From The Chronicle, a special report on journalism and academia, including thinkers on how the decline of news media will affect higher education; and a look at how philosophy and journalism, two well-known approaches to truth seeking, make strange companions — and invaluable ones. Journalists need to stop being so lazy and unimaginative — here are 22 ideas for changing the way news is produced. A report by Leonard Downie Jr., formerly of The Washington Post, sets forth a number of ways to pay for journalism — one of them is government money. Columbia, the leading journalism school in the country, has placed its imprimatur on the idea of government funding of the news. From Vanity Fair, can newfangled web ads save journalism? Matt Pressman investigates. Will "anarchist" American news website Spot.us save journalism? From The Monthly, here's a short history of the media future. The "time bomb" effect of biased news: A study shows that over time even the most sophisticated readers can be manipulated. The media sucks: Sometimes, there aren't two sides to a debate. Polarized news?: An article on the media's moderate bias. Thomas Edsall on why journalism should own its liberalism — and then manage it, challenge it, and account for it. Taking on the "Democrat-Media Complex": An interview with conservative Internet entrepreneur Andrew Breitbart. The smart move: Give Frank Rich a show on Fox News. Summers as an intern at the Houston Chronicle helped turn Molly Ivins from a River Oaks girl into the most distinctive liberal voice in Texas journalism (and more and more and more). From TAP, a look at how Kathleen Parker became America's most-read woman columnist; and twilight of the op-ed columnist: What is the fate of the syndicated newspaper columnist in a world where online punditry is plentiful?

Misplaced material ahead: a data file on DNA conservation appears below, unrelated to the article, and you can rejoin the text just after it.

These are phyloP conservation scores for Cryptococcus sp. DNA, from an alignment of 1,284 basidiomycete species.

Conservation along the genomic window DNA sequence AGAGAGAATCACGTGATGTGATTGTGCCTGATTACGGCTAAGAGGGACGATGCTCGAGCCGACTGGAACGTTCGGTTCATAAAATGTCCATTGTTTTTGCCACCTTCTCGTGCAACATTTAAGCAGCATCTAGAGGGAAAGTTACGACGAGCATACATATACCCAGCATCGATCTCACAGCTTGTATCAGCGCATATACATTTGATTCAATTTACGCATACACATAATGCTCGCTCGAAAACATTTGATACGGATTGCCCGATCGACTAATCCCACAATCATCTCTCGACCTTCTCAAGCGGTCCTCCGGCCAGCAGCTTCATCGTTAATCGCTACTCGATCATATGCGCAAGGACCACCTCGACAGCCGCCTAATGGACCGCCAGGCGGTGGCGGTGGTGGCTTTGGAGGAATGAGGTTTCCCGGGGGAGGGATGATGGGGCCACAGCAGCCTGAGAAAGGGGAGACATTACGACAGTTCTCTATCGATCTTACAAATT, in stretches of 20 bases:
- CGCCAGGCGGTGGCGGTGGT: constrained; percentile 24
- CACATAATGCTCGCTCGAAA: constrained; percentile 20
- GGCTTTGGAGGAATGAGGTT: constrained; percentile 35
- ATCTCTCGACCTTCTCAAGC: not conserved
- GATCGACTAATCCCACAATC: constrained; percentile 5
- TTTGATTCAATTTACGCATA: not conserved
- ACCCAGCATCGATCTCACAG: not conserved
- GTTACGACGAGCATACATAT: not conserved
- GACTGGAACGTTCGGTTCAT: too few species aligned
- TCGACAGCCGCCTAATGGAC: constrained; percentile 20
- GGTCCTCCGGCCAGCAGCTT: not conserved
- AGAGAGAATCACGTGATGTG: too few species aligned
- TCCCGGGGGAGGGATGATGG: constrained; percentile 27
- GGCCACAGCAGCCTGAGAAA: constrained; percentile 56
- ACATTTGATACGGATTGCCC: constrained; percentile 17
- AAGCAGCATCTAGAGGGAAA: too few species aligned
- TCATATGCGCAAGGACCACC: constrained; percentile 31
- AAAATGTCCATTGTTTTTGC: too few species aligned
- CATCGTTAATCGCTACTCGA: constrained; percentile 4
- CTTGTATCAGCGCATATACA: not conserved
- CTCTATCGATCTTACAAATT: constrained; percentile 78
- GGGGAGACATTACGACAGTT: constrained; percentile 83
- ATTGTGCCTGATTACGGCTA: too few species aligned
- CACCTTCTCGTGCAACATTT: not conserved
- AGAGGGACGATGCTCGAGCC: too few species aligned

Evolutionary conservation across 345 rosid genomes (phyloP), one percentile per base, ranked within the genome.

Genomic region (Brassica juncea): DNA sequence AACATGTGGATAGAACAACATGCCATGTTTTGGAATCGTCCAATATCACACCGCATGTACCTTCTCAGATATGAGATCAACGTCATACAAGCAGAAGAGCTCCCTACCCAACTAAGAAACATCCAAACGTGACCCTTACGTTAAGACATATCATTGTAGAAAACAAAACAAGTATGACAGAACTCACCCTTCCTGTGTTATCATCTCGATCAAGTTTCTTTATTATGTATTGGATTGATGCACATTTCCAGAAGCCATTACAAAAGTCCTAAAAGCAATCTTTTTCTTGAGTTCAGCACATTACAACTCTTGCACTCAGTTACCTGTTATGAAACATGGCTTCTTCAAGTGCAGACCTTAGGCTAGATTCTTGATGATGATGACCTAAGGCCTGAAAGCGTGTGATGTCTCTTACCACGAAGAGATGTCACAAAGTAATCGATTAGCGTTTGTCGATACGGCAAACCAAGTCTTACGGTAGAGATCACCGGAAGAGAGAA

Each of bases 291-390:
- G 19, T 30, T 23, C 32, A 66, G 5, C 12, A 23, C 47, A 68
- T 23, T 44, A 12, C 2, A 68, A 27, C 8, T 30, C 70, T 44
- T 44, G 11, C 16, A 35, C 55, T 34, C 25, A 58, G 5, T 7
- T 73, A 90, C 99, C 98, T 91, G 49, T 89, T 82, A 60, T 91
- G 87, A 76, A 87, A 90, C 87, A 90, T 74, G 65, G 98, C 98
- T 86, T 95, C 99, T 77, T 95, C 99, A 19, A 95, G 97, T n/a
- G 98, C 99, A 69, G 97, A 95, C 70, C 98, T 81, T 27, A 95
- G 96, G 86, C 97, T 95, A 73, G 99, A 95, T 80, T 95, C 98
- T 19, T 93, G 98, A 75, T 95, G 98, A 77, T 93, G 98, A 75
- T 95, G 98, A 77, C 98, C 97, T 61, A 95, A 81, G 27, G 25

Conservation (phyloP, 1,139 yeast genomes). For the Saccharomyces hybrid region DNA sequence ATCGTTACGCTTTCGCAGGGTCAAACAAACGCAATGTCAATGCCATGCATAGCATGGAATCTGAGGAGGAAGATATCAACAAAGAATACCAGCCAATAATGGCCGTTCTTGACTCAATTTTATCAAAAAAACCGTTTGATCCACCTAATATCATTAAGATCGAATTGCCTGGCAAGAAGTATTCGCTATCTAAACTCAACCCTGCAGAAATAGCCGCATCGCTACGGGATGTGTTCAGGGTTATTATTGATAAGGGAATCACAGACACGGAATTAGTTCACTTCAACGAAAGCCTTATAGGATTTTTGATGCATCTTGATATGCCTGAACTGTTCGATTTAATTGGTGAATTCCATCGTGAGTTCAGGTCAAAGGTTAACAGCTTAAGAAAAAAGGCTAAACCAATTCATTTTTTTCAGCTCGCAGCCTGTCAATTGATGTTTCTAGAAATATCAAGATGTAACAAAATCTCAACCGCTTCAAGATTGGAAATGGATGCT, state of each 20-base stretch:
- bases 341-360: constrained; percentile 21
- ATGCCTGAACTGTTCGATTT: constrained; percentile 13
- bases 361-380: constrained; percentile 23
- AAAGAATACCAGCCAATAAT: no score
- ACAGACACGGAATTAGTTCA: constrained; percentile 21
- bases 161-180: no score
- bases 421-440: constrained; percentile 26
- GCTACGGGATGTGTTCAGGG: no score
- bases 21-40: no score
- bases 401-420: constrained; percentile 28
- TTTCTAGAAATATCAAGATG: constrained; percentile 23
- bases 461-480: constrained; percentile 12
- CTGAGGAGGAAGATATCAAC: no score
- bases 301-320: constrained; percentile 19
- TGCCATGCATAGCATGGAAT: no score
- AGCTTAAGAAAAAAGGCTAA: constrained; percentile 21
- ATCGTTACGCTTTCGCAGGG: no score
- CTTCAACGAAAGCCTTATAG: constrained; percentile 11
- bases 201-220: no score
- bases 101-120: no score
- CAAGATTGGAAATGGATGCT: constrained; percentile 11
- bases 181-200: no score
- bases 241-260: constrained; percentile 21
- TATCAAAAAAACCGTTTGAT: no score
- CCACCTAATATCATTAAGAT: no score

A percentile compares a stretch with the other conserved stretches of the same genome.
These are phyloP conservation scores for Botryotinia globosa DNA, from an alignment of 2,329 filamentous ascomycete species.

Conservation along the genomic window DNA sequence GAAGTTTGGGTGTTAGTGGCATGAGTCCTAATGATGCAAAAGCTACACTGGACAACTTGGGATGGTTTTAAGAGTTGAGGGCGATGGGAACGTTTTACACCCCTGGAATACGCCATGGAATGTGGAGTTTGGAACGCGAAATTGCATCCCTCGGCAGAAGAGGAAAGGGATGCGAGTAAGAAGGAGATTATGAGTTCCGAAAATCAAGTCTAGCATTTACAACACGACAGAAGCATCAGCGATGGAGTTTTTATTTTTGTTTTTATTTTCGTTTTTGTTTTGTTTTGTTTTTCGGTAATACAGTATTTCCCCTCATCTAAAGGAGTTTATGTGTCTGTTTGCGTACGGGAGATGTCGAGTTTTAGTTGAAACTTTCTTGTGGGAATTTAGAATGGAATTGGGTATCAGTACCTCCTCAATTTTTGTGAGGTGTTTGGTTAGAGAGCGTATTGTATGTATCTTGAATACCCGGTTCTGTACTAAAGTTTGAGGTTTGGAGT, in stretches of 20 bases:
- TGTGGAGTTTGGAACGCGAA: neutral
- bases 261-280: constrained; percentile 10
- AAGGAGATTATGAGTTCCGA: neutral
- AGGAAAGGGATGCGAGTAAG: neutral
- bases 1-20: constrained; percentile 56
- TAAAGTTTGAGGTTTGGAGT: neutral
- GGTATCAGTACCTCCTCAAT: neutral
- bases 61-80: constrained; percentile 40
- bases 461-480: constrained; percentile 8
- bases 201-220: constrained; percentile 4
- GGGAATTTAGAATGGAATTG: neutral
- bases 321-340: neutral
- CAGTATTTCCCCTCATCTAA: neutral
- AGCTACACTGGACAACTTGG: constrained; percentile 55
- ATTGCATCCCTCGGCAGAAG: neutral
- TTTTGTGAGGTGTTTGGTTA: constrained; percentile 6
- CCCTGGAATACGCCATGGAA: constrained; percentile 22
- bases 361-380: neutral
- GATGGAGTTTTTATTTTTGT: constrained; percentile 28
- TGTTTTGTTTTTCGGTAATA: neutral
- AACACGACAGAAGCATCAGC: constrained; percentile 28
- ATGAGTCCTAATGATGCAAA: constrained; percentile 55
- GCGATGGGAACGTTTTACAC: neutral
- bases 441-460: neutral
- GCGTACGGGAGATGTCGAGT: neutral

From TED, Robert Wright: on the evolution of compassion; Dayananda Saraswati on the profound journey of compassion; Faisal Abdul Rauf on finding your compassion; James Forbes on compassion at the dinner table; Jackie Tabick on the balancing act of compassion; and Robert Thurman on expanding your circle of compassion. From On the Human, Dan Batson on empathic concern and altruism in humans. Can a vision of a more empathic world change the way we behave toward each other? Edward Dolnick reviews The Age of Empathy: Nature’s Lessons for a Kinder Society by Frans de Waal (and more and more and more and more and more and more). New research finds those who feel a strong connection to the natural world have a more caring attitude toward others. The idea that evolution explains selfishness well and altruism poorly is starting to stink — can we please bury it now? Noah Lederman on lessons in altruism from geneticists and baboons. A review of The Power of Kindness: The Unexpected Benefits of Leading a Compassionate Life by Piero Ferrucci. A review of On Kindness by Adam Phillips and Barbara Taylor (and more). Jonathan Zittrain on how the Internet is made up of millions of disinterested acts of kindness, curiosity and trust. A review of Why We Cooperate by Michael Tomasello. The goodness of crowds: When large numbers of people give a little, they accomplish a lot. It pays to be nice: A look at how emotions shape our economic decisions. Research suggests a genetic tendency to depression is much less likely to be realized in a culture centered on collectivistic rather than individualistic values.